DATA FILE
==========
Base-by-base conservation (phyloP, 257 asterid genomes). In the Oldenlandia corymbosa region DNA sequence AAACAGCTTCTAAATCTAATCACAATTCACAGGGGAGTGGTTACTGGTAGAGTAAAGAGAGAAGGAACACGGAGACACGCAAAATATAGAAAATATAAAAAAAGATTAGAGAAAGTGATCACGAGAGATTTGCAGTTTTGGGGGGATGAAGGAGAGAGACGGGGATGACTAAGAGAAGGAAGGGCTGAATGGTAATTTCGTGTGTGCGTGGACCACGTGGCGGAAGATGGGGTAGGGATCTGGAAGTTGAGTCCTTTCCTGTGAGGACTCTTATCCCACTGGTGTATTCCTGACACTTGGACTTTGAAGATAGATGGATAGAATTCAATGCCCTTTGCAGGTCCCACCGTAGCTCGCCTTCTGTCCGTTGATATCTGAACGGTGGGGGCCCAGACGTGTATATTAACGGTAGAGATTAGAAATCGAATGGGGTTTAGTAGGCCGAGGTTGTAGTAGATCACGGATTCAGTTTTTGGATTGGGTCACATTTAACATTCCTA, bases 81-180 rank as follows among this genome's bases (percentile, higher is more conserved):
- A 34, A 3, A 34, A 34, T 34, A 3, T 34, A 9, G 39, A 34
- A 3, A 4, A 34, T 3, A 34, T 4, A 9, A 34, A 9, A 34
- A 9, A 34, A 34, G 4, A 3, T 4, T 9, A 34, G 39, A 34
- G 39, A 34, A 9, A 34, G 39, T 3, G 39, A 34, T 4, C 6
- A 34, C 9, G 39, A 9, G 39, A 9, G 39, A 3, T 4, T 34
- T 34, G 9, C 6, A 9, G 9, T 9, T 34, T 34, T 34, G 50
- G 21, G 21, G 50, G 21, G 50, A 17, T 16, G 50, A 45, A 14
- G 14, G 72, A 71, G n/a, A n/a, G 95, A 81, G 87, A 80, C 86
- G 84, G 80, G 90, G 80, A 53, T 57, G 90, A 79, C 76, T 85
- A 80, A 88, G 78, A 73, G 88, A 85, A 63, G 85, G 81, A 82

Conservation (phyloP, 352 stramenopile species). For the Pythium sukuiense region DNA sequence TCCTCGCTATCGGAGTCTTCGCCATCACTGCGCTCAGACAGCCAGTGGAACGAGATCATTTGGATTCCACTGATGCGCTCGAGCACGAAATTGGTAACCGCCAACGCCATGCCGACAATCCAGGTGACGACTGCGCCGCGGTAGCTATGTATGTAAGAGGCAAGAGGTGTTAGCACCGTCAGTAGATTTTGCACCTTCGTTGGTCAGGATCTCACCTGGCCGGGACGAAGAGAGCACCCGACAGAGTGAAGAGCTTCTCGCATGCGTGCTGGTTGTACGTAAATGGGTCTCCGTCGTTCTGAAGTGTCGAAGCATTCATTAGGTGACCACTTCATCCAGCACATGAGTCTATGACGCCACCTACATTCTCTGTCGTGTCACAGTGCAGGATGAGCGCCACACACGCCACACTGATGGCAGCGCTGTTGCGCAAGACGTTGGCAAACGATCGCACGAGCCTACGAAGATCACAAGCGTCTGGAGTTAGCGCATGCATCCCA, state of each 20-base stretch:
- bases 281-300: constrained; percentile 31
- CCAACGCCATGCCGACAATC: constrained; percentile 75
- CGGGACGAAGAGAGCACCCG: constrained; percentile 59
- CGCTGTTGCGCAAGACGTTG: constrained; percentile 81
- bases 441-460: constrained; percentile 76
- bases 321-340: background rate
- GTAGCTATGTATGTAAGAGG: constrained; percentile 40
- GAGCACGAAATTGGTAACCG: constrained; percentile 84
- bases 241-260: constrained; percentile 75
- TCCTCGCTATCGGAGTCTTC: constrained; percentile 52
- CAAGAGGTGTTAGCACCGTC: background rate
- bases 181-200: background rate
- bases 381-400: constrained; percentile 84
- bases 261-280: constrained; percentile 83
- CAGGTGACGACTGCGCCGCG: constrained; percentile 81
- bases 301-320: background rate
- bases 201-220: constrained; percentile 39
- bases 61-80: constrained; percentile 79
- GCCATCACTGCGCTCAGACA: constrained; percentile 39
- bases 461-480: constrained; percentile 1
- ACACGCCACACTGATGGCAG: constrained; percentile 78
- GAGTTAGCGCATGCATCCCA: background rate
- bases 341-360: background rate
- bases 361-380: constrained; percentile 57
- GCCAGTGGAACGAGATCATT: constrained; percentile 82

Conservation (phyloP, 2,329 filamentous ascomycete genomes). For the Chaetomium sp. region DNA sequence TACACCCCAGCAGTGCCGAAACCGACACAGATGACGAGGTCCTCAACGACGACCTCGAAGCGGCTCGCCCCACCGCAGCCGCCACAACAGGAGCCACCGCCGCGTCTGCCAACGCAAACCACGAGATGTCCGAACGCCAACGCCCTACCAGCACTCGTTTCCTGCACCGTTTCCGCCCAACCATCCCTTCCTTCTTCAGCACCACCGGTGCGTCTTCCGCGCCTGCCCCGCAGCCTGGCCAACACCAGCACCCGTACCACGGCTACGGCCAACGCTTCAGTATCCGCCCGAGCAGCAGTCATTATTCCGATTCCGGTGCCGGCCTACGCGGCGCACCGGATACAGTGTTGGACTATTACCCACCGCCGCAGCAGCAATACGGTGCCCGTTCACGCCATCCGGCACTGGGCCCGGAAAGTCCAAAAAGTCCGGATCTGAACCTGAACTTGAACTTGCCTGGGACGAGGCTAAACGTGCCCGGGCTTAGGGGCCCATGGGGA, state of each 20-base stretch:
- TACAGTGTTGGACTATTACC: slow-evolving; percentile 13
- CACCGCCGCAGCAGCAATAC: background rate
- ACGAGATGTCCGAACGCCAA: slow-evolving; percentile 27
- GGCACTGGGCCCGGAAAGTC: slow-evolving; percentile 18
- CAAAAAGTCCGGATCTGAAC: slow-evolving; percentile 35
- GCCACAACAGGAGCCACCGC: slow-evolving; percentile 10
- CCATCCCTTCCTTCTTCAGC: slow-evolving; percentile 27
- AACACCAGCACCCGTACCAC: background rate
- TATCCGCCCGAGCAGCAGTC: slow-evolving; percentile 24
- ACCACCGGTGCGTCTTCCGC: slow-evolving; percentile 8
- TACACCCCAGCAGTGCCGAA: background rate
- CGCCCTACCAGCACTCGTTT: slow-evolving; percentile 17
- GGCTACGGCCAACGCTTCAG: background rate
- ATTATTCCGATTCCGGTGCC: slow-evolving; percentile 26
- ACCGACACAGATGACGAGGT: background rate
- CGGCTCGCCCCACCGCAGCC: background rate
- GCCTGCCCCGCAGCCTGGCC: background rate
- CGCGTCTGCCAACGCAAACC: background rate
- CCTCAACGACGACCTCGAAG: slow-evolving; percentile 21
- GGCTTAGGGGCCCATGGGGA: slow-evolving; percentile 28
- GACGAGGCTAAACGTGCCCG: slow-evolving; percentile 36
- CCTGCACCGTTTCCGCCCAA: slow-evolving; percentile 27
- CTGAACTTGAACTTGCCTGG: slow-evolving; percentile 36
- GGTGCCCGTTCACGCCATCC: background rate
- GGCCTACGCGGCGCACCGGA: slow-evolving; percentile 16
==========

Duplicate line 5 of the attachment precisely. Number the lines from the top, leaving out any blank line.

- G 39, A 34, A 9, A 34, G 39, T 3, G 39, A 34, T 4, C 6